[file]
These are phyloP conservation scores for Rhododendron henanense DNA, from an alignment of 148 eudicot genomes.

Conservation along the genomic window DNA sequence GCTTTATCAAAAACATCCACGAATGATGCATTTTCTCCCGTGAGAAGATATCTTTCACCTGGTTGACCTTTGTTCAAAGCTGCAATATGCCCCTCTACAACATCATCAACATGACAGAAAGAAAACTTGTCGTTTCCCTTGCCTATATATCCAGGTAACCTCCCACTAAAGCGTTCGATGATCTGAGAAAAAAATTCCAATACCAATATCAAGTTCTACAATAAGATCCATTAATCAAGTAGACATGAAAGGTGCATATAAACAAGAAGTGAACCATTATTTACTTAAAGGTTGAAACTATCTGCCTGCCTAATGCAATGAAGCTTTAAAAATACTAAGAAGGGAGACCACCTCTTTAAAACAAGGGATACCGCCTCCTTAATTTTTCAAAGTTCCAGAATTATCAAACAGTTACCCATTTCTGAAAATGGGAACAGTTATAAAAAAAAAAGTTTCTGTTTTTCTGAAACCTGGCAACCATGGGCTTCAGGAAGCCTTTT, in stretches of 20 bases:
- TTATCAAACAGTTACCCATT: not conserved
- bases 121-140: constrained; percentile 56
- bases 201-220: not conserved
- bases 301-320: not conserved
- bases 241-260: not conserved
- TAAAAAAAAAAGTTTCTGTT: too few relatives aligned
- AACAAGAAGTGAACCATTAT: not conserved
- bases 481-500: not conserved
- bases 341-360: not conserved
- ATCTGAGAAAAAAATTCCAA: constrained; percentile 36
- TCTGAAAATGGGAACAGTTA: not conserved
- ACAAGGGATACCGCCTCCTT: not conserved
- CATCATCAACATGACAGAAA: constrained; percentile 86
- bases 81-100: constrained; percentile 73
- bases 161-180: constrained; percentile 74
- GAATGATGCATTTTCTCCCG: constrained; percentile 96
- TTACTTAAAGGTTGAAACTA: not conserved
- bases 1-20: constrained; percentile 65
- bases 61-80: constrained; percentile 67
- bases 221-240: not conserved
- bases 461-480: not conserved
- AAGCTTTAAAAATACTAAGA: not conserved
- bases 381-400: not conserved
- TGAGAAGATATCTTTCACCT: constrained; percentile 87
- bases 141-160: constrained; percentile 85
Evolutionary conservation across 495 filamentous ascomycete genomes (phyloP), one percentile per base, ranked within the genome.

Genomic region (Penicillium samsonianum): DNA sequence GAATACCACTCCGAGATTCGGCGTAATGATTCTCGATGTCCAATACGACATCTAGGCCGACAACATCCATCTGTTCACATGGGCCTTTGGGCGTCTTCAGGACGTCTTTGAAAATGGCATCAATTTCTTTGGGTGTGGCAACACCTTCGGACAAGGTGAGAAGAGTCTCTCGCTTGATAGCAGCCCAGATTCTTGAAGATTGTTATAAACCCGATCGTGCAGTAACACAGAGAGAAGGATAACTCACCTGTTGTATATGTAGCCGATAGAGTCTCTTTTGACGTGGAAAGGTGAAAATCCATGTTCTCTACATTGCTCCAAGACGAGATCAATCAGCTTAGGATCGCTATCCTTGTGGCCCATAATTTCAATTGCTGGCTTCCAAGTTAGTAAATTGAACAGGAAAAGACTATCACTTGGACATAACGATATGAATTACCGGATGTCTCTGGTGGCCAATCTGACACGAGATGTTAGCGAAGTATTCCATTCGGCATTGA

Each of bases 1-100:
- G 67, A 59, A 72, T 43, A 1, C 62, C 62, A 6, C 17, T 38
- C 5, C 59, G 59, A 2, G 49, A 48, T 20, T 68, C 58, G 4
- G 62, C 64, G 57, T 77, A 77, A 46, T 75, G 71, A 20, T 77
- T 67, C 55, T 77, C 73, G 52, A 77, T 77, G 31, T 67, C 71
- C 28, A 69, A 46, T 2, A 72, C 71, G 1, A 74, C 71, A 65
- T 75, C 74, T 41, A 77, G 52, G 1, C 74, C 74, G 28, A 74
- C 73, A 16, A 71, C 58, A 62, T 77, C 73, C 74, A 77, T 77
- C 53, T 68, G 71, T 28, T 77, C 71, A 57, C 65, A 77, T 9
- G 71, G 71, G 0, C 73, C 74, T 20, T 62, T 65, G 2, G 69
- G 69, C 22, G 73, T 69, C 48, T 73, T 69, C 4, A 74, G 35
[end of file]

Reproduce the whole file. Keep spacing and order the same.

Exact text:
These are phyloP conservation scores for Rhododendron henanense DNA, from an alignment of 148 eudicot genomes.

Conservation along the genomic window DNA sequence GCTTTATCAAAAACATCCACGAATGATGCATTTTCTCCCGTGAGAAGATATCTTTCACCTGGTTGACCTTTGTTCAAAGCTGCAATATGCCCCTCTACAACATCATCAACATGACAGAAAGAAAACTTGTCGTTTCCCTTGCCTATATATCCAGGTAACCTCCCACTAAAGCGTTCGATGATCTGAGAAAAAAATTCCAATACCAATATCAAGTTCTACAATAAGATCCATTAATCAAGTAGACATGAAAGGTGCATATAAACAAGAAGTGAACCATTATTTACTTAAAGGTTGAAACTATCTGCCTGCCTAATGCAATGAAGCTTTAAAAATACTAAGAAGGGAGACCACCTCTTTAAAACAAGGGATACCGCCTCCTTAATTTTTCAAAGTTCCAGAATTATCAAACAGTTACCCATTTCTGAAAATGGGAACAGTTATAAAAAAAAAAGTTTCTGTTTTTCTGAAACCTGGCAACCATGGGCTTCAGGAAGCCTTTT, in stretches of 20 bases:
- TTATCAAACAGTTACCCATT: not conserved
- bases 121-140: constrained; percentile 56
- bases 201-220: not conserved
- bases 301-320: not conserved
- bases 241-260: not conserved
- TAAAAAAAAAAGTTTCTGTT: too few relatives aligned
- AACAAGAAGTGAACCATTAT: not conserved
- bases 481-500: not conserved
- bases 341-360: not conserved
- ATCTGAGAAAAAAATTCCAA: constrained; percentile 36
- TCTGAAAATGGGAACAGTTA: not conserved
- ACAAGGGATACCGCCTCCTT: not conserved
- CATCATCAACATGACAGAAA: constrained; percentile 86
- bases 81-100: constrained; percentile 73
- bases 161-180: constrained; percentile 74
- GAATGATGCATTTTCTCCCG: constrained; percentile 96
- TTACTTAAAGGTTGAAACTA: not conserved
- bases 1-20: constrained; percentile 65
- bases 61-80: constrained; percentile 67
- bases 221-240: not conserved
- bases 461-480: not conserved
- AAGCTTTAAAAATACTAAGA: not conserved
- bases 381-400: not conserved
- TGAGAAGATATCTTTCACCT: constrained; percentile 87
- bases 141-160: constrained; percentile 85
Evolutionary conservation across 495 filamentous ascomycete genomes (phyloP), one percentile per base, ranked within the genome.

Genomic region (Penicillium samsonianum): DNA sequence GAATACCACTCCGAGATTCGGCGTAATGATTCTCGATGTCCAATACGACATCTAGGCCGACAACATCCATCTGTTCACATGGGCCTTTGGGCGTCTTCAGGACGTCTTTGAAAATGGCATCAATTTCTTTGGGTGTGGCAACACCTTCGGACAAGGTGAGAAGAGTCTCTCGCTTGATAGCAGCCCAGATTCTTGAAGATTGTTATAAACCCGATCGTGCAGTAACACAGAGAGAAGGATAACTCACCTGTTGTATATGTAGCCGATAGAGTCTCTTTTGACGTGGAAAGGTGAAAATCCATGTTCTCTACATTGCTCCAAGACGAGATCAATCAGCTTAGGATCGCTATCCTTGTGGCCCATAATTTCAATTGCTGGCTTCCAAGTTAGTAAATTGAACAGGAAAAGACTATCACTTGGACATAACGATATGAATTACCGGATGTCTCTGGTGGCCAATCTGACACGAGATGTTAGCGAAGTATTCCATTCGGCATTGA

Each of bases 1-100:
- G 67, A 59, A 72, T 43, A 1, C 62, C 62, A 6, C 17, T 38
- C 5, C 59, G 59, A 2, G 49, A 48, T 20, T 68, C 58, G 4
- G 62, C 64, G 57, T 77, A 77, A 46, T 75, G 71, A 20, T 77
- T 67, C 55, T 77, C 73, G 52, A 77, T 77, G 31, T 67, C 71
- C 28, A 69, A 46, T 2, A 72, C 71, G 1, A 74, C 71, A 65
- T 75, C 74, T 41, A 77, G 52, G 1, C 74, C 74, G 28, A 74
- C 73, A 16, A 71, C 58, A 62, T 77, C 73, C 74, A 77, T 77
- C 53, T 68, G 71, T 28, T 77, C 71, A 57, C 65, A 77, T 9
- G 71, G 71, G 0, C 73, C 74, T 20, T 62, T 65, G 2, G 69
- G 69, C 22, G 73, T 69, C 48, T 73, T 69, C 4, A 74, G 35